As fate and the aligning numbers will have it, on Sunday evening, "Mountain Stage" host Larry Groce and West Virginia Public Broadcasting will celebrate the program's 35 years on public radio with episode No. 935 right here in the 35th state of West Virginia.
"That is exactly how we planned it out 35 years ago," said Groce, laughing of the alignment.
Although numerologists can tell us the meaning later, Groce and crew is celebrating the anniversary the "Mountain Stage" way - by sharing the sonic elixir of fresh cut live music made with original lyrics, no borders and no BS.
"Mountain Stage" episode 935 will be recorded before a live audience at 7 p.m. Sunday, Dec. 2, at the Culture Center Theater in Charleston.
Headlining the show is The Amy Ray Band, featuring Amy Ray of Indigo Girls. Ray, who also appeared on the 500th episode of "Mountain Stage," and is making her 10th appearance on "Mountain Stage."
Also on the bill is up-and-
coming Oklahoma blues rocker Parker Millsap, New York actress and singer-songwriter Anais Mitchell, nationally traveling Mannington, West Virginia-based Americana rocker William Matheny and - reunited for the first time in 17 years - Canadian pop rockers Crash Test Dummies, who appeared on "Mountain Stage" in 1991 four years before they hit the charts.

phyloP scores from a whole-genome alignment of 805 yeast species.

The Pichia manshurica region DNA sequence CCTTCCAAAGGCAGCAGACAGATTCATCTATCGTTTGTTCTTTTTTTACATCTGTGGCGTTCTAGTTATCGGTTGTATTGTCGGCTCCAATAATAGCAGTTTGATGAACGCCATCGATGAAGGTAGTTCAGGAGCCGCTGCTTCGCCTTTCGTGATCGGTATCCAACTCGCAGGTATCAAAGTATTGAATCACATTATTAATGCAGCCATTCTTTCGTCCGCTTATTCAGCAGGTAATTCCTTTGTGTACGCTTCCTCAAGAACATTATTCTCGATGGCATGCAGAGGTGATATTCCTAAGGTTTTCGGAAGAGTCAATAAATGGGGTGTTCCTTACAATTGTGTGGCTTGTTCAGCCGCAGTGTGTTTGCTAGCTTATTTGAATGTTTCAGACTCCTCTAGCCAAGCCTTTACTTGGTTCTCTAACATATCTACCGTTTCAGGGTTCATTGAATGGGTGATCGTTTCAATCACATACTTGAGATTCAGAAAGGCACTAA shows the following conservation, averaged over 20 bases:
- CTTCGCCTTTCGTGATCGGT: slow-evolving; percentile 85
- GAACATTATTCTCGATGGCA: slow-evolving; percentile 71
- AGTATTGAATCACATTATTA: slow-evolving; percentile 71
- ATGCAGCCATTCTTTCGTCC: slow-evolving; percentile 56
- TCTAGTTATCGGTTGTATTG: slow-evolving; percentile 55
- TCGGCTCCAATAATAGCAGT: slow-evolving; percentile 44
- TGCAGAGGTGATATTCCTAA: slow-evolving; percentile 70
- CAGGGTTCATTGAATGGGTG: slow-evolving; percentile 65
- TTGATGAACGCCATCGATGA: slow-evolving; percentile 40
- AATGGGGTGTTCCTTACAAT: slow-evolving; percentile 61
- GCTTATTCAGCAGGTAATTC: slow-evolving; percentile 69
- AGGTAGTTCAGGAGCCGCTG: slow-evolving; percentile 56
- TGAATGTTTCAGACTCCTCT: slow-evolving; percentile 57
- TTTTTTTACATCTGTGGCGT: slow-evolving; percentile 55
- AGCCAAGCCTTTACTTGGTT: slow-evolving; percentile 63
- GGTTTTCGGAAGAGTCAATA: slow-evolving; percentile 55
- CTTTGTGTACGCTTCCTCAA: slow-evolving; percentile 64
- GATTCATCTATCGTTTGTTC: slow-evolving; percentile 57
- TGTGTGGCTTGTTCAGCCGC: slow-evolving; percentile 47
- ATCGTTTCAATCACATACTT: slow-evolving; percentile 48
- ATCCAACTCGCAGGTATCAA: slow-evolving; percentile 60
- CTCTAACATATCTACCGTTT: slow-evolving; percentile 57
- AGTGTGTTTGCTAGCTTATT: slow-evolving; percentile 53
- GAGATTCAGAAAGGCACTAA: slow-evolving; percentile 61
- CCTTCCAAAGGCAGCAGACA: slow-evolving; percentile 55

Tickets are $20 advance or $30 day of the show, if not sold out. Get tickets online by calling 877-987-6487, or at Taylor Books in downtown Charleston.
A Dallas native singer-songwriter who scored a top-10 hit in 1976 with his song "Junk Food Junkie" and went on to record hit albums for Disney, Groce helped birth the show for a newly formed West Virginia Public Radio network back in 1983.
Original producer Andy Ridenour, who retired in August 2011, came up with the idea of "Mountain Stage" as a way to show off WV Public Radio, and teamed up with hot-shot chief engineer Francis Fisher (who had worked as an engineer with NBC Radio in New York), and Groce, who was a nationally touring act, to imagine a new funky and fresh live performance radio show.
Unlike more genre-specific shows like "The Grand Ole Opry" and "Austin City Limits," "Mountain Stage" has always found room in the inn for just about any roots music the world over from African and Celtic sounds to blues, jazz, bluegrass, country R&B, folk, rock and gospel.